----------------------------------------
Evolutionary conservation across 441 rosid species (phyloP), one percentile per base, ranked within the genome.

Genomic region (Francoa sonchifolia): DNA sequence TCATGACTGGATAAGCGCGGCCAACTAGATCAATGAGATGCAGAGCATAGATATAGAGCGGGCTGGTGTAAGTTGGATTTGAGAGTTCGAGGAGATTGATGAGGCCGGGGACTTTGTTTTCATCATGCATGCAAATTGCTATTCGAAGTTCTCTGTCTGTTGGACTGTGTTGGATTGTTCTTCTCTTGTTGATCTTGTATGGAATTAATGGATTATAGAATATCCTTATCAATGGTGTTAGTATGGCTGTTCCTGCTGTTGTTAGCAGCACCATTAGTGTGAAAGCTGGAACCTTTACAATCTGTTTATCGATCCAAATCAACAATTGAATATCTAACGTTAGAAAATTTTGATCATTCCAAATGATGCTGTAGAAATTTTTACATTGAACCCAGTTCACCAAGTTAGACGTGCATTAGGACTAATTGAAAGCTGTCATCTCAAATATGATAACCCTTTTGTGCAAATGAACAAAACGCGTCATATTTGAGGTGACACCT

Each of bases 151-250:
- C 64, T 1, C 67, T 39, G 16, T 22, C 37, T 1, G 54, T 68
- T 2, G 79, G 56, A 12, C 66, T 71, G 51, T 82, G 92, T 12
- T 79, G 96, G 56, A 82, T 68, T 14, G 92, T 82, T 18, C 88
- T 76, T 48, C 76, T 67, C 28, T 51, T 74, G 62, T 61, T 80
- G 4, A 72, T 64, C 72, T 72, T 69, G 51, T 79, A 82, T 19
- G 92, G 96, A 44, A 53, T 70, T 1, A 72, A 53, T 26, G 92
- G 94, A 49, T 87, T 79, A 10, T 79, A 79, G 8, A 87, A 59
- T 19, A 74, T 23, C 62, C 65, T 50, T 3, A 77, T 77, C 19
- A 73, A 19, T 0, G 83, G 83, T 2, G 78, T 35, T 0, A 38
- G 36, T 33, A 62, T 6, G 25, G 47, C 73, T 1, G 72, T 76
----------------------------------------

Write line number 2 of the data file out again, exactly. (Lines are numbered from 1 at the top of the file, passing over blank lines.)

Genomic region (Francoa sonchifolia): DNA sequence TCATGACTGGATAAGCGCGGCCAACTAGATCAATGAGATGCAGAGCATAGATATAGAGCGGGCTGGTGTAAGTTGGATTTGAGAGTTCGAGGAGATTGATGAGGCCGGGGACTTTGTTTTCATCATGCATGCAAATTGCTATTCGAAGTTCTCTGTCTGTTGGACTGTGTTGGATTGTTCTTCTCTTGTTGATCTTGTATGGAATTAATGGATTATAGAATATCCTTATCAATGGTGTTAGTATGGCTGTTCCTGCTGTTGTTAGCAGCACCATTAGTGTGAAAGCTGGAACCTTTACAATCTGTTTATCGATCCAAATCAACAATTGAATATCTAACGTTAGAAAATTTTGATCATTCCAAATGATGCTGTAGAAATTTTTACATTGAACCCAGTTCACCAAGTTAGACGTGCATTAGGACTAATTGAAAGCTGTCATCTCAAATATGATAACCCTTTTGTGCAAATGAACAAAACGCGTCATATTTGAGGTGACACCT